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One afternoon when I was in sixth grade, as I walked up the steps of my school bus, a boy blocked my path.
“No chinks on the bus,” he said.
I exited and walked 15 minutes to the public bus station. For the rest of the school year, I intentionally missed the school bus and used public transportation. I have never forgotten the other students’ laughter that day.
“Chink” is a derogatory term used against Asians, targeting the shape of their eyes. My eyes. Over the years, I’ve heard different, appropriate phrases for the appearance of my eyes, but none have been able to fully pacify the flurry of emotions I felt that day.
The message was clear. Because of my race, my identity, I wasn’t worth a seat on the bus.
We all find our identities in different places — name, race, country of origin, job, religion and so on. The following is an exercise that will help you see where you find your identity.
Write down 8 identifiers that describe you. They can be positive, negative or neutral. If you are stuck, start with what you do, a personality trait or your appearance.
Stop here and complete the exercise.
Here’s my list: creative, Asian American, disorganized, dog owner, math illiterate, daughter, journalist, short.
God recognizes each of these things. But, thankfully, He sees more than the 5 feet, 1 3/4 inches of me.
At Creation, God made us in His image and likeness (Genesis 1:26). Though we fell, when we accept that Jesus took our sin, died for it and then rose again victorious, we become the righteousness of God (2 Corinthians 5:21).
God sees us through Christ. It is Christ who shapes our identity.
Imagine a bracket. At the lower end are all the bad things ever used to identify you.
In Philippians 2:6-8, Paul writes that Jesus, “being in very nature God, did not consider equality with God something to be used to His own advantage; rather He made Himself nothing by taking the very nature of a servant, being made in human likeness. And being found in appearance as a man, He humbled Himself by becoming obedient to death — even death on a cross!” (New International Version).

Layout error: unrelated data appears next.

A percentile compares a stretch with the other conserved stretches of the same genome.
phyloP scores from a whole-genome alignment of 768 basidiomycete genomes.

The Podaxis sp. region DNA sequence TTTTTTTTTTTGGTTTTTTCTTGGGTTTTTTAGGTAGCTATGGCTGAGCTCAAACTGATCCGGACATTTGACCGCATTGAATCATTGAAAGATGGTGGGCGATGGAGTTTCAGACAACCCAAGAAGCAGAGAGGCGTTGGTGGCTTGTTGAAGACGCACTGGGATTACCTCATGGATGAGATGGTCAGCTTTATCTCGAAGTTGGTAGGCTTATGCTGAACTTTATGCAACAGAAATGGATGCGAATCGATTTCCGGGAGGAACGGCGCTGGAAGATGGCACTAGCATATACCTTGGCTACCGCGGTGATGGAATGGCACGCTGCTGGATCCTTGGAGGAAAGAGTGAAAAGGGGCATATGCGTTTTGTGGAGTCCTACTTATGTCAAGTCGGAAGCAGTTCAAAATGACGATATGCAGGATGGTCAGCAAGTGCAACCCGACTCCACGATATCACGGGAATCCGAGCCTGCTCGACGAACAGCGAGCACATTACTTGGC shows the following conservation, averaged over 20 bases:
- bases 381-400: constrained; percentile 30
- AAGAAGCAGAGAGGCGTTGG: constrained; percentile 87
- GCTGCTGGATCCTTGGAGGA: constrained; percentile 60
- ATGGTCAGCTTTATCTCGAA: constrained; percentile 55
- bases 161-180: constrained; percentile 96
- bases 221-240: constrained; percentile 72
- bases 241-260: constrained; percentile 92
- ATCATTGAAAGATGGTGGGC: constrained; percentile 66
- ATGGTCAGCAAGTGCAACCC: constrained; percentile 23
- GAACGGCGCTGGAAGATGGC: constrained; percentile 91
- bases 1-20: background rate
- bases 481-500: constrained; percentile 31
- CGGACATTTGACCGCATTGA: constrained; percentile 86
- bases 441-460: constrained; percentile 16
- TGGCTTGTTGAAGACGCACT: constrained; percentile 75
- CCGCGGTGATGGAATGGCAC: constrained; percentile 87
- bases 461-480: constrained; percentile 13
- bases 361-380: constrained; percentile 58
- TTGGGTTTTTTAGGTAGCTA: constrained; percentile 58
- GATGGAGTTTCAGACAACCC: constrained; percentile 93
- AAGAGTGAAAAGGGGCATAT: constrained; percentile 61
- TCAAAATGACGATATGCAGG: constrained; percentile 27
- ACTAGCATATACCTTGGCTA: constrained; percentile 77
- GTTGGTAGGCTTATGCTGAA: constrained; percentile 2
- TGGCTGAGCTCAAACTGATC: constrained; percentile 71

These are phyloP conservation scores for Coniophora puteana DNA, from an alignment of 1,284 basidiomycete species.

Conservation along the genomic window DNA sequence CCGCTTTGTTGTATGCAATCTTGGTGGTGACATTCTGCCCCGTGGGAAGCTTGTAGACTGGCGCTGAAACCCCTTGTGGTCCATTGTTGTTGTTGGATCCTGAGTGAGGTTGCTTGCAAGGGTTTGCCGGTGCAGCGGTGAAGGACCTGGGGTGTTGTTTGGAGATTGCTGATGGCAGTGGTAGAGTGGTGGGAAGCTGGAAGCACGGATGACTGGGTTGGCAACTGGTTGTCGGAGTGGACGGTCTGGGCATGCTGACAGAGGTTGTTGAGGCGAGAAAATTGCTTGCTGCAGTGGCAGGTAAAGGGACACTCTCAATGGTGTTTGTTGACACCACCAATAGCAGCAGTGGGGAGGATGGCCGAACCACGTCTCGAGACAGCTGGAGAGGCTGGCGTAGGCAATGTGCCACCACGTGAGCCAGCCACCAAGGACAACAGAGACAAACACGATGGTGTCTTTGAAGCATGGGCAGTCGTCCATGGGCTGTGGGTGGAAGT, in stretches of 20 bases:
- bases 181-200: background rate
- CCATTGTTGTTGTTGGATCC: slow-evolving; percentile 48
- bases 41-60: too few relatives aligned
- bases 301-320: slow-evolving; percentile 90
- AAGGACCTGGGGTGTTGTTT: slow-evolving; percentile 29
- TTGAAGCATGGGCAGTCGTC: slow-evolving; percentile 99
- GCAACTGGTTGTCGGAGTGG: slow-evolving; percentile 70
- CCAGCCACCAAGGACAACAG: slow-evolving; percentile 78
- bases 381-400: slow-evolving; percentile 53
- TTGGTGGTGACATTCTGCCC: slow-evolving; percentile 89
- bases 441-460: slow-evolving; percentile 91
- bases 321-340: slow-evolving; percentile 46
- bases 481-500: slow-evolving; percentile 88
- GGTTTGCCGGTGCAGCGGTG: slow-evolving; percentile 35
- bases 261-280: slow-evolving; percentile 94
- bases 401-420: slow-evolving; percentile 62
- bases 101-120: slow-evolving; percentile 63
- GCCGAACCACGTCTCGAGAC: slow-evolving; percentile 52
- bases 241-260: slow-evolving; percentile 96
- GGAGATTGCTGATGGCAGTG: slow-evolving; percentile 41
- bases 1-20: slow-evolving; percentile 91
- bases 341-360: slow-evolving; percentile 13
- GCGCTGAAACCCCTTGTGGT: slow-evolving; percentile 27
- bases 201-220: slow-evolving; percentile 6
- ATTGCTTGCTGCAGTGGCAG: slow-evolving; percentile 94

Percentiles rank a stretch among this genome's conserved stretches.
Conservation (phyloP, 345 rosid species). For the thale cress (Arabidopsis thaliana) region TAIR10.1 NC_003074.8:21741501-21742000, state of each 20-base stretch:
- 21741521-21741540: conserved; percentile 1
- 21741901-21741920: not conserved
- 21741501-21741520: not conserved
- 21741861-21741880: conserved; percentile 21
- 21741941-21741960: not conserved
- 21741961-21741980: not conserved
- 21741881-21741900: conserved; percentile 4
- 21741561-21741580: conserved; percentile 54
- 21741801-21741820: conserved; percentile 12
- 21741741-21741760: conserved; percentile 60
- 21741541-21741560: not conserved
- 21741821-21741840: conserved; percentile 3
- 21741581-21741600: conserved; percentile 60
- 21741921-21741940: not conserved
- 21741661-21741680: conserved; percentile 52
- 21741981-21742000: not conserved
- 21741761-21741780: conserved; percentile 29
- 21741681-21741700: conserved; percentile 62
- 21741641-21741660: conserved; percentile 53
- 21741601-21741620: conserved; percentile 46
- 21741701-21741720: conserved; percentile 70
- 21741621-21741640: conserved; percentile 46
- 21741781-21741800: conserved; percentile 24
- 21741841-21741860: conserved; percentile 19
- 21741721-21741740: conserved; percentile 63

Jesus made Himself nothing. He took on all of our sin and shame. In obedience He took our punishment. He became nothing — the lowest of the low.
At the top of our bracket are the good identifiers.
In the next part of Philippians 2, verses 9-11, Paul writes, “Therefore God exalted Him to the highest place and gave Him the name that is above every name, that at the name of Jesus every knee should bow, in heaven and on earth and under the earth, and every tongue acknowledge that Jesus Christ is Lord, to the glory of God the Father” (NIV).
Jesus deserves to be worshiped by all of creation. He’s that worthy.
Our identities, as believers, are in Jesus.
We cannot be lower than Jesus. God made it clear there is nothing outside of His saving power. Nothing, says Romans 8:38-39, “will be able to separate us from the love of God, that is in Christ Jesus our Lord” (NIV).
We cannot be higher than Jesus. Jesus bestows on us an identity impossible to acquire on our own.
When I am tempted to think I am better than someone else, I am reminded that all are equal in Christ. His death and resurrection caused everyone to have that same identity: no lower than Christ and no higher.
Last year, the word “chink” surfaced in my life again, through an ESPN story titled “Chink in the Armor” about NBA star Jeremy Lin. For the first time, I told people how the slur was used on me.
A friend responded: “You are worth a seat on a bus, and far, far more.”
With Christ, we are awarded a new identity. Our value and importance comes directly from God. He is the standard of goodness and truth, and He claims us as His own.
You are worth the seat on the bus, and far, far more.
Feeling valuable can influence your emotions, decisions and mental well being, so finding your value in things that last is important. Are the things you find your worth in satisfying you?
Sign up for our email series to learn more about placing your value in things that are truly satisfying.
How to embrace and value the stories of others as strongly as you do your own.
There is a large divide between what people from ethnic minority cultures in this country experience and what people from the majority culture experience. This divide also exists in the church.
Finding a lasting sense of value and self-worth is a challenge we all face. Where do you think your value comes from?
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